In the present study, we found that the prevalence of obesity/overweight in Chinese children in Zhejiang Province with ADHD is 29.1%, which is higher than the figure of 6.6% found in the national survey of the normal population in 2002 [28
]. When we compared our results with the survey conducted in Zhejiang Province in 2005 (published in 2006), the finding was similar [29
]. Table shows the recent surveys on the prevalence of pediatric obesity throughout China [28
]. The present data reveal that Chinese children with ADHD have a higher prevalence of obesity/overweight. We re-evaluated the children’s growth data using the World Health Organization criteria. The rate of overweight was 15.8% (25/158), and that of obesity was 11.4% (18/158). This prevalence was much higher than that reported in other Provinces of China (Table ), as well as that in Zhejiang Province reported by Yang [29
]. In addition, the absolute mean BMI z-score of children with ADHD is larger than 0, which confirms that the children with ADHD are more likely to be associated with obesity/overweight. Our finding is in line with previous reports by others [18
] and strongly suggests that obesity is another comorbidity of ADHD in Chinese children.
Prevalence of obesity and overweight in normal Chinese children
Here, we want to emphasize several strengths of this study. First, our study was conducted in children who were diagnosed with ADHD for the first time and who were medication-naive, which minimized the potential influence of drugs on growth status [39
]. Second, BMI z-score was employed as an indicator, which was a practical, convenient, and widely accepted screening tool and could be used to compare different age groups, avoiding mathematical distortion [41
]. Third, we used the latest Chinese reference for children’s and adolescents’ growth to assess growth status, which could define the growth level more accurately. All of these points strengthen the results with more persuasiveness [26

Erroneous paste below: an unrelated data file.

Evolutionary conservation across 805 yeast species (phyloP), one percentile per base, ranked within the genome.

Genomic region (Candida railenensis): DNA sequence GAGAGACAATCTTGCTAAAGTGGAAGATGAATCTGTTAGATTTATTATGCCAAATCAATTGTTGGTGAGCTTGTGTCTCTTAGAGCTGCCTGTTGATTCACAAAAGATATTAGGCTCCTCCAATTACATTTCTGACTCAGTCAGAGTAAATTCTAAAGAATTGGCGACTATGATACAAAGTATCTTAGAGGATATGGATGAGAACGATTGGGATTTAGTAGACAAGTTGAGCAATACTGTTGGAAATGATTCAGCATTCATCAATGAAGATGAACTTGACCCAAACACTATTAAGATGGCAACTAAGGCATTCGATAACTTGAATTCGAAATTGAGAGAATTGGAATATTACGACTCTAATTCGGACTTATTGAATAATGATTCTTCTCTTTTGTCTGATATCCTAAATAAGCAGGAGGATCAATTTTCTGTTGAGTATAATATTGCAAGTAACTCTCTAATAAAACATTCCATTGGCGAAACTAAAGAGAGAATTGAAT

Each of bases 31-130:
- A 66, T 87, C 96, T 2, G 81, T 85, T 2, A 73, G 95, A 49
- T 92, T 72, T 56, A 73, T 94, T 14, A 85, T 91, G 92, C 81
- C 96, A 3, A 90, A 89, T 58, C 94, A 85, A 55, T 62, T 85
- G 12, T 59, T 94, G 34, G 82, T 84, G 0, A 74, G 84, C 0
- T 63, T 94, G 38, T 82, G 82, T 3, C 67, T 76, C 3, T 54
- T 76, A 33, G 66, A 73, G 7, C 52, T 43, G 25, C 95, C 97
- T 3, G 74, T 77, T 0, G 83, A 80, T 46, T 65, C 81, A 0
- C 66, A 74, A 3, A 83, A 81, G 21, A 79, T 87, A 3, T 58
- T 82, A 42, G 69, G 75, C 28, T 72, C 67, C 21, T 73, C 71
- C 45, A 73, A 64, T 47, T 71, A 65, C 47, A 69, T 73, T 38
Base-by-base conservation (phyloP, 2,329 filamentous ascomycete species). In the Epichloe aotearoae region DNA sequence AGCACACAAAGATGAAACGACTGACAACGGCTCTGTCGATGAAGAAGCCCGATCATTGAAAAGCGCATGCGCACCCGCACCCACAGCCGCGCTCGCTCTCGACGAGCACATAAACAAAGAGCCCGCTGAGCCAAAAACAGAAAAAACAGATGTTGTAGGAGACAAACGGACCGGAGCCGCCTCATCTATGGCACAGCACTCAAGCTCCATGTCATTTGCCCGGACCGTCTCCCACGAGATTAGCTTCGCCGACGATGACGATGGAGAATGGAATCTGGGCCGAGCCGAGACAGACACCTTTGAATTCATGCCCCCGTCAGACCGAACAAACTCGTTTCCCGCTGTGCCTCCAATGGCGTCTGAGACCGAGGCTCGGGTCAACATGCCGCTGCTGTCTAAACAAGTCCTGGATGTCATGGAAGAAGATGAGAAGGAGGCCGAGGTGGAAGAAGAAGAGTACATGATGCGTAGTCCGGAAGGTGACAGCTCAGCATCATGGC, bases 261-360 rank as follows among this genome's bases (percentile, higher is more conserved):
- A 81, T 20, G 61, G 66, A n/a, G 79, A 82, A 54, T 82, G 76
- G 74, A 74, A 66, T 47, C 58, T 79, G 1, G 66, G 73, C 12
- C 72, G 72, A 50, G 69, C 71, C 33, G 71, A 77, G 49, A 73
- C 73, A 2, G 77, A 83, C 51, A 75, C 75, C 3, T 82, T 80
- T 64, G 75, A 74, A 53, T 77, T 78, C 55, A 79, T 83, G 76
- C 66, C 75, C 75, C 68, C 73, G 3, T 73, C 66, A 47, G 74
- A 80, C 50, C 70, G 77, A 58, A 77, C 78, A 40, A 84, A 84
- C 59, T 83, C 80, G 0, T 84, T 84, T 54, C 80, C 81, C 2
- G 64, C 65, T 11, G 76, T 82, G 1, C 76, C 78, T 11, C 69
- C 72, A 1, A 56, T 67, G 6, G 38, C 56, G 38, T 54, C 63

Several hypotheses [12
] have tried to explain the potential mechanism of ADHD and obesity, such as an imbalance in the dopaminergic reward system [43
] and excessive daytime sleepiness [44
]. For the imbalance of the dopaminergic reward system, an insufficient dopamine-related natural reward leads to the use of “unnatural” immediate rewards, like inappropriate eating [45
]. Changes in dopamine receptor (DR) D2 [46
] and DRD4 [47
] are found to be associated with this imbalance in the dopaminergic reward system in obese patients [49
] and ADHD patients [49
]. Therefore, obesity and ADHD may result from this common pathway of dysfunctions in the dopaminergic system. For sleep problems, alertness alterations, such as sleep apnea and daytime sleepiness, have been found in ADHD as well as in obesity [53
]. It was hypothesized that excessive daytime sleepiness might begin to explain the association between ADHD and obesity [44
], which had been confirmed in one study [56
]. However, this hypothesis has a long way to go to explain this mechanism. However, if a subtype of ADHD (inattention, hyperactivity/impulsivity, or combined type) is found to be associated with obesity, the connection could offer an understanding of the underlying mechanism. The specific relationship is still unclear, though, as there are only a few reports on the subject [57